Saturday, February 7, 2015

A Fish Tale

by Peg Cochran

Or, "A Fish Dish We Actually Liked."  I have to confess to not knowing a whole lot about cooking fish although I have zillions of recipes for beef, pork, lamb and chicken. In an effort to consume more fish I bought a bag of frozen "swai."  (Fresh fish is hideously expensive in Michigan because we are so far from the sea.) I had no idea what swai was, but it said it was mild and buttery tasting so I figured that would be good.  I later discovered (via the great Wikipedia) that swai is Vietnamese cat fish.  I did not tell my husband that before serving this to him!

I found this recipe online and scribbled down the directions without noting where it came from so I cannot give proper attribution.  But it was easy and we really liked it!  As a matter of fact, I made it twice in two weeks--a record for us.

The original recipe was for six fillets but I cut it down to two which is all we needed to eat.  Leftover fish isn't something you take to work the next day and heat up in the office microwave--not unless you really want to irritate your colleagues.


2 fish fillets (swai or tilapia or cod would all work)
olive oil
Fish seasoning
Lemon juice and/or white wine

Rinse and dry your fillets with a paper towel.  Then dry them with a second paper towel--it seems like overkill but they will brown better.  Either sprinkle the fish with a seasoning of your choice or mix the seasoning into a couple of scoops of flour that you've put on a plate.  Add salt and pepper to taste.

Dip fish in flour and cover on both sides.  Meanwhile heat the olive oil (just enough to coat the pan) in a saute pan until shimmering but not smoking.  No need to set off the smoke alarm.  Place the floured fish in the pan and cook for three minutes.

Flip the fish (a metal spatula works best) and place 1/2 tablespoon of butter on each fillet.  Cook two minutes more.  Remove fish to a plate, turn down heat, and add a good squeeze of lemon juice to the pan.  If you don't have enough lemon juice, you can mix it with white wine.  Deglaze the pan and pour the sauce (there will be very little but that's okay) over the fish.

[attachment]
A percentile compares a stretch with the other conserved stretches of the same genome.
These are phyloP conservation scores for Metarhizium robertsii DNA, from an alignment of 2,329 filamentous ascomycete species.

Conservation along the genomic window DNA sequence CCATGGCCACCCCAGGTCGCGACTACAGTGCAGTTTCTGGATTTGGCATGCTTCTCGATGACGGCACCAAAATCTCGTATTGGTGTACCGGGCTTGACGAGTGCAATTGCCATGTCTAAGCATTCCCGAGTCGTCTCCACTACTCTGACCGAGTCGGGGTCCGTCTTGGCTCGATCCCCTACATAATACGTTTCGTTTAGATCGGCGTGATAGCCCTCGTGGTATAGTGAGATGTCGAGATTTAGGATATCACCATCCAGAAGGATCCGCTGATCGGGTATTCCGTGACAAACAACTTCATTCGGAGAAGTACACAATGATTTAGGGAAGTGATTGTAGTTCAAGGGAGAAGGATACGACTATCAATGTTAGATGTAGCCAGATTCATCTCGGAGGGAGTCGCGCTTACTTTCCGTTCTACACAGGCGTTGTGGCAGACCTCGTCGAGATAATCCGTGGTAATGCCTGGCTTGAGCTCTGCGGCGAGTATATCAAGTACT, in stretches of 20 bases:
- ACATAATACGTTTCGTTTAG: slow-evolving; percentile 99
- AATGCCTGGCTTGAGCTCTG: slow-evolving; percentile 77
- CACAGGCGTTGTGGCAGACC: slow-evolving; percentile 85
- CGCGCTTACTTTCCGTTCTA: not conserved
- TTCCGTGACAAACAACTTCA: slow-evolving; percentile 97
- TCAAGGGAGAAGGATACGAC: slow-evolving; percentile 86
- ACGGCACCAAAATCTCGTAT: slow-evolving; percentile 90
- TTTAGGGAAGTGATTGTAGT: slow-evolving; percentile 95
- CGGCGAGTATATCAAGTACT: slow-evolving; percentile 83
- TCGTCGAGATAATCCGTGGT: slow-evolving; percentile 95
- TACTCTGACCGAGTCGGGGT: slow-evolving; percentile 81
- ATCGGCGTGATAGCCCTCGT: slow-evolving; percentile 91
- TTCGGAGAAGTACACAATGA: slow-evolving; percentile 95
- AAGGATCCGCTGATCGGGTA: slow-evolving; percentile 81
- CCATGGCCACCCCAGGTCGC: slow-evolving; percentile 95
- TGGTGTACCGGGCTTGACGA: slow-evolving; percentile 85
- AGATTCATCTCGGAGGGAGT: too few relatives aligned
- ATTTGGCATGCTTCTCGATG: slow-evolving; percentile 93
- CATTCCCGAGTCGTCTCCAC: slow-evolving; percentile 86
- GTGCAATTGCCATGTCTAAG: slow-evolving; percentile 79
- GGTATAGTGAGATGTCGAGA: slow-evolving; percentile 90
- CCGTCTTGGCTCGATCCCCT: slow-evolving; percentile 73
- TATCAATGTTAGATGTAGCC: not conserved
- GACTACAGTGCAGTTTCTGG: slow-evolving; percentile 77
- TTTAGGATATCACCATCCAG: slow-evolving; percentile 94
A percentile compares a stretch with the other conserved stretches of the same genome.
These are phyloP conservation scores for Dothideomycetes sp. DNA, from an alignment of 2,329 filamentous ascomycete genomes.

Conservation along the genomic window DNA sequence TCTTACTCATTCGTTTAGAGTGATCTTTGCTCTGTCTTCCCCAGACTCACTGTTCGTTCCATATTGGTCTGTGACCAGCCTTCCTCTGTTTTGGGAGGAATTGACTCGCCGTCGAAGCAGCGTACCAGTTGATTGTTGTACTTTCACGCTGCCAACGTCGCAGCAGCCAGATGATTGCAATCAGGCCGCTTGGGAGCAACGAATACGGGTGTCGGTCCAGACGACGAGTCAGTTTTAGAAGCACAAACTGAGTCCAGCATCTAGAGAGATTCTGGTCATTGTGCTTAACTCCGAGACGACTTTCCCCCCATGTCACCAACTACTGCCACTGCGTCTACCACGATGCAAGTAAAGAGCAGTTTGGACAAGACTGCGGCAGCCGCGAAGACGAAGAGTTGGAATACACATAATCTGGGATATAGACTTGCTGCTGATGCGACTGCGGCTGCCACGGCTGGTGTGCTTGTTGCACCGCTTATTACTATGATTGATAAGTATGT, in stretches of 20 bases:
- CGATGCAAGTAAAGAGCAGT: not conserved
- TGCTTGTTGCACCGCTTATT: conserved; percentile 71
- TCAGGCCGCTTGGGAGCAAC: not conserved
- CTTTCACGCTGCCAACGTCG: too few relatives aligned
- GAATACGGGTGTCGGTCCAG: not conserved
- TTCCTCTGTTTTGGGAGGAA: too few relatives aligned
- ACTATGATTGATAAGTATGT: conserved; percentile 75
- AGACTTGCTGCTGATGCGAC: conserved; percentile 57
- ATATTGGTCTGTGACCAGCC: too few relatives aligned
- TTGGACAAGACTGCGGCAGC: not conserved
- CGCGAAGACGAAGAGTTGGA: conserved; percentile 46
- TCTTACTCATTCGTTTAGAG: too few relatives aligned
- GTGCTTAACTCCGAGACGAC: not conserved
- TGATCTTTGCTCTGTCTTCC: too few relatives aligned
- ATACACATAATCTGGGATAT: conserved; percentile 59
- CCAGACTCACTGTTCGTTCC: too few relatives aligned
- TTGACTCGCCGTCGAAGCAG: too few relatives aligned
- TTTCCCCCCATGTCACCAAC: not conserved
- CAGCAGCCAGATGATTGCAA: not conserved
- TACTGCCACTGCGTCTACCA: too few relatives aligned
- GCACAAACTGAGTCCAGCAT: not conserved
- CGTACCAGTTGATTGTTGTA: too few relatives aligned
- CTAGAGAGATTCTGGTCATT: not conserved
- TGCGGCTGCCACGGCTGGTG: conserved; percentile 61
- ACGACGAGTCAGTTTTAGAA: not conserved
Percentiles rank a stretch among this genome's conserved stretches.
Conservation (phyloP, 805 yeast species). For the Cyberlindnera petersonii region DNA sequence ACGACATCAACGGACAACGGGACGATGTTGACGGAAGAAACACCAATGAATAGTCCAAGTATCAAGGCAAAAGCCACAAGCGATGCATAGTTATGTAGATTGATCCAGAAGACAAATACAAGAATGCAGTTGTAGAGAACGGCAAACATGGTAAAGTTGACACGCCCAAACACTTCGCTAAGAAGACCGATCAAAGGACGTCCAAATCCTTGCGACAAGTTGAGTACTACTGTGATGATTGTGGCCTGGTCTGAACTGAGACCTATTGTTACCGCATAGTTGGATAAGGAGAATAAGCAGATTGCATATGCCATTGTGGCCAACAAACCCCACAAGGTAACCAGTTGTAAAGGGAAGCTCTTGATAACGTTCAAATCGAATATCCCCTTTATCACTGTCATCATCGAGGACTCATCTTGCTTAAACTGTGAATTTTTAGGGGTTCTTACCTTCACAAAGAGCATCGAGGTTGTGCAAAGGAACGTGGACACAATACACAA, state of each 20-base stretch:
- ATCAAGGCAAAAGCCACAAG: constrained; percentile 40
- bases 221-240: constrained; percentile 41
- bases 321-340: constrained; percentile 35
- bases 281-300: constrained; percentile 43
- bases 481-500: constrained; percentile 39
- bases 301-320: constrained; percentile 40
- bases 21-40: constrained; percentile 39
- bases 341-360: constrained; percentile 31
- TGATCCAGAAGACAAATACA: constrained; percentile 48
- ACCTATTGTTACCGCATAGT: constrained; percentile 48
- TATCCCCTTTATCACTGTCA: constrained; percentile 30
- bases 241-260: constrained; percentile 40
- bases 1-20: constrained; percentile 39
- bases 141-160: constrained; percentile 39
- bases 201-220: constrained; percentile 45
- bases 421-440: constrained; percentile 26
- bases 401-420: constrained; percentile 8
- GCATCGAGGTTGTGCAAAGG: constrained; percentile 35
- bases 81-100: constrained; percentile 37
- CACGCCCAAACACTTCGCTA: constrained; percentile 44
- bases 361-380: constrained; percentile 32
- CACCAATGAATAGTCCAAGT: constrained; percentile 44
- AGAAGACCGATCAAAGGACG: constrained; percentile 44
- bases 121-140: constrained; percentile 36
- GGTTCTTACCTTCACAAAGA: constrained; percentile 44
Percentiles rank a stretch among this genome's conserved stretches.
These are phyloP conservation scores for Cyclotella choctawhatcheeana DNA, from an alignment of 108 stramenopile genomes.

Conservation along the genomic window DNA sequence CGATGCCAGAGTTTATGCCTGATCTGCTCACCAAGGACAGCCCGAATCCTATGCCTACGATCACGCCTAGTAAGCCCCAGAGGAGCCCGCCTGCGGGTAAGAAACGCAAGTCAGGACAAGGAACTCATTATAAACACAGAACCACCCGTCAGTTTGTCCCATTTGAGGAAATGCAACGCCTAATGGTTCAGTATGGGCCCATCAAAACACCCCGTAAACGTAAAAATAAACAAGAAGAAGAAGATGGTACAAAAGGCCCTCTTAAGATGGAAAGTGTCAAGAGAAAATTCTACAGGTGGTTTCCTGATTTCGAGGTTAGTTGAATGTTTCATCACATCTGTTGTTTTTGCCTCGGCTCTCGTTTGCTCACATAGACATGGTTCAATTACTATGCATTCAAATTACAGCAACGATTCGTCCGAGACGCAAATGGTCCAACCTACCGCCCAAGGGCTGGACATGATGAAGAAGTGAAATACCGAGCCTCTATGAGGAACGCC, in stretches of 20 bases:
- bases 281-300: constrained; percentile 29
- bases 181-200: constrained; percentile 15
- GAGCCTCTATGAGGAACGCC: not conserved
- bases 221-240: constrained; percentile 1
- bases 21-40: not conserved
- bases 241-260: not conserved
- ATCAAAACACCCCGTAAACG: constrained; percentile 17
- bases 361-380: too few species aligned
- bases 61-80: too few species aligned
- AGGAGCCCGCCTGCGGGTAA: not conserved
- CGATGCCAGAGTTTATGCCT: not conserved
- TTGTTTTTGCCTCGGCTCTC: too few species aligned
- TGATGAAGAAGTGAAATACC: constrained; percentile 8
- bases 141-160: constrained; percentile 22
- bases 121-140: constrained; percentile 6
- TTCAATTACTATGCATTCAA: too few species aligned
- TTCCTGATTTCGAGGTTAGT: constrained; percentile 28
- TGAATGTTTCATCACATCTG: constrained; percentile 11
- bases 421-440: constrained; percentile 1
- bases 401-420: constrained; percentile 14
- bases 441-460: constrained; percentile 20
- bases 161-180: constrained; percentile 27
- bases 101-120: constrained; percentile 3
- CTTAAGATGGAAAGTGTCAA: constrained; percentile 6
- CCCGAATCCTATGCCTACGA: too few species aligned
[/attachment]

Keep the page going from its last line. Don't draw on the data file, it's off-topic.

Voila!  Dinner! Make some easy sides and you've got this on the table in less than half an hour.

I used a store brand fish and seafood seasoning that had bits of lemon and orange in it.

I mixed the fish seasoning in with the flour

Dip your fillets in the flour and cover on both sides

Brown one side, flip, and place 1/2 tablespoon of butter on top of each fillet


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  1. Looks good Peg! and good decision not to tell the hub:)--need to know basis...

  2. This sounds very good! I like the idea of making a sauce to pour on the fish. We eat a lot of fish in the summer when my husband catches them. Usually crappies and blue gills and some perch. But he usually deep fries it in an outdoor cooker. It is very tasty! But I will definitely have to try your recipe.

    1. I imagine it would be even better with fresh fish!

  3. We love fish and this sounds like an excellent method. I'm never seen 'fish spice' up here, but will look around.

    Thanks,. Peg, and mum's the word on the vcf.


  4. Frozen fish can be quite good. It often (sometimes?) has been treated better than the "fresh" fish one finds in the store.
    A nice, simple way of cooking the fish. Excellent.
    The only complaint I have about making fish is that all the dishes and pans need to be washed that night. I can't stand the aroma of fish the next day.

  5. Libby, Yes, I agree that frozen can be even better than "fresh" at times. (The same can be true for veggies, as I'm sure you know.)

    My dad would agree with you about the aroma of fish. He wouldn't even wait for the next day. He couldn't stand it, even for a minute. I think it may have been some kind of trauma from his World War II days?

  6. I've tried frozen swai as well. It's a lovely fish. Cooks as easily as tilapia and doesn't have any overwhelmingly fishy taste. I understand it's pretty common in Australia.

  7. Well, today is Charles Dickens' birthday, so happy 203d to him!

    Also, it's great to have a fish recipe here, because Lent is coming soon.

    Ash Wednesday is on my birthday this year.

    One thing about the fish seasoning: Check the ingredients. It may be cheaper to just mix them together yourself. Also, check to be sure there's nothing unhealthy, like coloring, etc.

    Also, be sure to check out some of the sustainable fish and seafood websites, like seafoodwatch dot org. There are others, as well.

  8. Thanks for sharing. I wonder if you can make this without the flour coating?


    1. Dru, I think you could omit the flour and just brown the outside of the fish.